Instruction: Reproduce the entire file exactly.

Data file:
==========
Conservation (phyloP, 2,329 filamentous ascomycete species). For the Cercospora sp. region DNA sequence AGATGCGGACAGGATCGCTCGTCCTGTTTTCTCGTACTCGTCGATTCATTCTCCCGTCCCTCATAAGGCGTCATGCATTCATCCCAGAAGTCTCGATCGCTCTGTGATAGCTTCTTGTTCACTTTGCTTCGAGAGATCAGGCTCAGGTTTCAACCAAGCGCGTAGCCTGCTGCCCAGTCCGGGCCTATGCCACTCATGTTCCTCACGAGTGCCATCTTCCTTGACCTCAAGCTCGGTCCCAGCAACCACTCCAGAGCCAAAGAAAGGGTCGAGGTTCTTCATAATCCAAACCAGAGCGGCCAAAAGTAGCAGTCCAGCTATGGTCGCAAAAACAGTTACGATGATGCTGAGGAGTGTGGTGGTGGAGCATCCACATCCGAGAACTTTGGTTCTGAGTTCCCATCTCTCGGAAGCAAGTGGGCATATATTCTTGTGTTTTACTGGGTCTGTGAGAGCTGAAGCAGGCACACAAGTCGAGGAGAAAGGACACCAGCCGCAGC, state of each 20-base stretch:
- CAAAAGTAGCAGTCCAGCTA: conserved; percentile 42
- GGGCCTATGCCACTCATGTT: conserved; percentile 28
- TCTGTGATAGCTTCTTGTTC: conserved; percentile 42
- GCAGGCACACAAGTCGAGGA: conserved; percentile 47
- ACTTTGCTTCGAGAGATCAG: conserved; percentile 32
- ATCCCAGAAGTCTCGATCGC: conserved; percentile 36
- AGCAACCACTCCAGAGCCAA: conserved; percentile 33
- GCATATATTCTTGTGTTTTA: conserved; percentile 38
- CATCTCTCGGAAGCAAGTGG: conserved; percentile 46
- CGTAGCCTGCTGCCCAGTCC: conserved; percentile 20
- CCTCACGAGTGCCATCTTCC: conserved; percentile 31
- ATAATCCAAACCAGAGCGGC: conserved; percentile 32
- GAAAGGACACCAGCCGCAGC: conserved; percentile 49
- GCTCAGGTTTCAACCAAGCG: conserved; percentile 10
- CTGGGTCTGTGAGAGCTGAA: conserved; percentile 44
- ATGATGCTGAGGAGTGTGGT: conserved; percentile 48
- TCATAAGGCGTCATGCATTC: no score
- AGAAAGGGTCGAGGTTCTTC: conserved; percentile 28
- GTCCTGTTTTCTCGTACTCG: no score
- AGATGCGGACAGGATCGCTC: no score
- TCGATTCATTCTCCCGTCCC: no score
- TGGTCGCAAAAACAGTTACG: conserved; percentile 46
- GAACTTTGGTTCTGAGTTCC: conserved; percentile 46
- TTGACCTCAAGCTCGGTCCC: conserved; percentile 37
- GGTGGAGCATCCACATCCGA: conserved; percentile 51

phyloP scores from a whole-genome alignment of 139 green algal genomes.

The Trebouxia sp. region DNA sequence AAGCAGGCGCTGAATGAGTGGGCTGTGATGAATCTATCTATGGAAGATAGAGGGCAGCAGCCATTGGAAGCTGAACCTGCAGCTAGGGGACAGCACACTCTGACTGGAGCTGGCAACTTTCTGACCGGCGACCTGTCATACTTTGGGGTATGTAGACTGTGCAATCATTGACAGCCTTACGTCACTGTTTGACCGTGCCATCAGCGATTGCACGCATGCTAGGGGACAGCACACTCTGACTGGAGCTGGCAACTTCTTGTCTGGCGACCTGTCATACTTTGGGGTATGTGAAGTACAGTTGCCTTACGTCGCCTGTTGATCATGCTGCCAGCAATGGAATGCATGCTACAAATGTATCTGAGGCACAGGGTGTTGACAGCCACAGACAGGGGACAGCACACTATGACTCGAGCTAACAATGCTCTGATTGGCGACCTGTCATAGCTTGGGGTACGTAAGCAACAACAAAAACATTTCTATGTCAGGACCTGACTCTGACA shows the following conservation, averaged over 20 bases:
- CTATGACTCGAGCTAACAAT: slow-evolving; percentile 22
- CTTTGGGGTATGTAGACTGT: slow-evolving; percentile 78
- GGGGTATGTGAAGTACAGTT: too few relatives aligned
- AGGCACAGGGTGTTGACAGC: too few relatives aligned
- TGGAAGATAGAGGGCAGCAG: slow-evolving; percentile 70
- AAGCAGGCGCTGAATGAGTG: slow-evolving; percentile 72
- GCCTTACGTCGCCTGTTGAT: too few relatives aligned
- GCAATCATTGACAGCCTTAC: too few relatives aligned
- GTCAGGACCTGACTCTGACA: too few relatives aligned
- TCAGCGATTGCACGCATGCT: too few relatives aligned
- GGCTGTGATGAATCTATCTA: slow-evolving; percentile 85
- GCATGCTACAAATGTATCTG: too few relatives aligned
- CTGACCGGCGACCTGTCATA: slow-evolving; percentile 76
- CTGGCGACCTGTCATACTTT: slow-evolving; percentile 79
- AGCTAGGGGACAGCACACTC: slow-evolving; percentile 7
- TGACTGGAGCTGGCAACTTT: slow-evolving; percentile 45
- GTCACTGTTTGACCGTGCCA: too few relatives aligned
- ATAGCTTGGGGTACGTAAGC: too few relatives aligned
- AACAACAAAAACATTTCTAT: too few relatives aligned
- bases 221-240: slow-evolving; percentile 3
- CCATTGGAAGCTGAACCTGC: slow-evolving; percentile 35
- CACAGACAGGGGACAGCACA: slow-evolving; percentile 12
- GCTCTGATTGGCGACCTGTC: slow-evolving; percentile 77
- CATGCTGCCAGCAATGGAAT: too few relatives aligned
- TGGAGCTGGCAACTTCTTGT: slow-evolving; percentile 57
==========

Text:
Conservation (phyloP, 2,329 filamentous ascomycete species). For the Cercospora sp. region DNA sequence AGATGCGGACAGGATCGCTCGTCCTGTTTTCTCGTACTCGTCGATTCATTCTCCCGTCCCTCATAAGGCGTCATGCATTCATCCCAGAAGTCTCGATCGCTCTGTGATAGCTTCTTGTTCACTTTGCTTCGAGAGATCAGGCTCAGGTTTCAACCAAGCGCGTAGCCTGCTGCCCAGTCCGGGCCTATGCCACTCATGTTCCTCACGAGTGCCATCTTCCTTGACCTCAAGCTCGGTCCCAGCAACCACTCCAGAGCCAAAGAAAGGGTCGAGGTTCTTCATAATCCAAACCAGAGCGGCCAAAAGTAGCAGTCCAGCTATGGTCGCAAAAACAGTTACGATGATGCTGAGGAGTGTGGTGGTGGAGCATCCACATCCGAGAACTTTGGTTCTGAGTTCCCATCTCTCGGAAGCAAGTGGGCATATATTCTTGTGTTTTACTGGGTCTGTGAGAGCTGAAGCAGGCACACAAGTCGAGGAGAAAGGACACCAGCCGCAGC, state of each 20-base stretch:
- CAAAAGTAGCAGTCCAGCTA: conserved; percentile 42
- GGGCCTATGCCACTCATGTT: conserved; percentile 28
- TCTGTGATAGCTTCTTGTTC: conserved; percentile 42
- GCAGGCACACAAGTCGAGGA: conserved; percentile 47
- ACTTTGCTTCGAGAGATCAG: conserved; percentile 32
- ATCCCAGAAGTCTCGATCGC: conserved; percentile 36
- AGCAACCACTCCAGAGCCAA: conserved; percentile 33
- GCATATATTCTTGTGTTTTA: conserved; percentile 38
- CATCTCTCGGAAGCAAGTGG: conserved; percentile 46
- CGTAGCCTGCTGCCCAGTCC: conserved; percentile 20
- CCTCACGAGTGCCATCTTCC: conserved; percentile 31
- ATAATCCAAACCAGAGCGGC: conserved; percentile 32
- GAAAGGACACCAGCCGCAGC: conserved; percentile 49
- GCTCAGGTTTCAACCAAGCG: conserved; percentile 10
- CTGGGTCTGTGAGAGCTGAA: conserved; percentile 44
- ATGATGCTGAGGAGTGTGGT: conserved; percentile 48
- TCATAAGGCGTCATGCATTC: no score
- AGAAAGGGTCGAGGTTCTTC: conserved; percentile 28
- GTCCTGTTTTCTCGTACTCG: no score
- AGATGCGGACAGGATCGCTC: no score
- TCGATTCATTCTCCCGTCCC: no score
- TGGTCGCAAAAACAGTTACG: conserved; percentile 46
- GAACTTTGGTTCTGAGTTCC: conserved; percentile 46
- TTGACCTCAAGCTCGGTCCC: conserved; percentile 37
- GGTGGAGCATCCACATCCGA: conserved; percentile 51

phyloP scores from a whole-genome alignment of 139 green algal genomes.

The Trebouxia sp. region DNA sequence AAGCAGGCGCTGAATGAGTGGGCTGTGATGAATCTATCTATGGAAGATAGAGGGCAGCAGCCATTGGAAGCTGAACCTGCAGCTAGGGGACAGCACACTCTGACTGGAGCTGGCAACTTTCTGACCGGCGACCTGTCATACTTTGGGGTATGTAGACTGTGCAATCATTGACAGCCTTACGTCACTGTTTGACCGTGCCATCAGCGATTGCACGCATGCTAGGGGACAGCACACTCTGACTGGAGCTGGCAACTTCTTGTCTGGCGACCTGTCATACTTTGGGGTATGTGAAGTACAGTTGCCTTACGTCGCCTGTTGATCATGCTGCCAGCAATGGAATGCATGCTACAAATGTATCTGAGGCACAGGGTGTTGACAGCCACAGACAGGGGACAGCACACTATGACTCGAGCTAACAATGCTCTGATTGGCGACCTGTCATAGCTTGGGGTACGTAAGCAACAACAAAAACATTTCTATGTCAGGACCTGACTCTGACA shows the following conservation, averaged over 20 bases:
- CTATGACTCGAGCTAACAAT: slow-evolving; percentile 22
- CTTTGGGGTATGTAGACTGT: slow-evolving; percentile 78
- GGGGTATGTGAAGTACAGTT: too few relatives aligned
- AGGCACAGGGTGTTGACAGC: too few relatives aligned
- TGGAAGATAGAGGGCAGCAG: slow-evolving; percentile 70
- AAGCAGGCGCTGAATGAGTG: slow-evolving; percentile 72
- GCCTTACGTCGCCTGTTGAT: too few relatives aligned
- GCAATCATTGACAGCCTTAC: too few relatives aligned
- GTCAGGACCTGACTCTGACA: too few relatives aligned
- TCAGCGATTGCACGCATGCT: too few relatives aligned
- GGCTGTGATGAATCTATCTA: slow-evolving; percentile 85
- GCATGCTACAAATGTATCTG: too few relatives aligned
- CTGACCGGCGACCTGTCATA: slow-evolving; percentile 76
- CTGGCGACCTGTCATACTTT: slow-evolving; percentile 79
- AGCTAGGGGACAGCACACTC: slow-evolving; percentile 7
- TGACTGGAGCTGGCAACTTT: slow-evolving; percentile 45
- GTCACTGTTTGACCGTGCCA: too few relatives aligned
- ATAGCTTGGGGTACGTAAGC: too few relatives aligned
- AACAACAAAAACATTTCTAT: too few relatives aligned
- bases 221-240: slow-evolving; percentile 3
- CCATTGGAAGCTGAACCTGC: slow-evolving; percentile 35
- CACAGACAGGGGACAGCACA: slow-evolving; percentile 12
- GCTCTGATTGGCGACCTGTC: slow-evolving; percentile 77
- CATGCTGCCAGCAATGGAAT: too few relatives aligned
- TGGAGCTGGCAACTTCTTGT: slow-evolving; percentile 57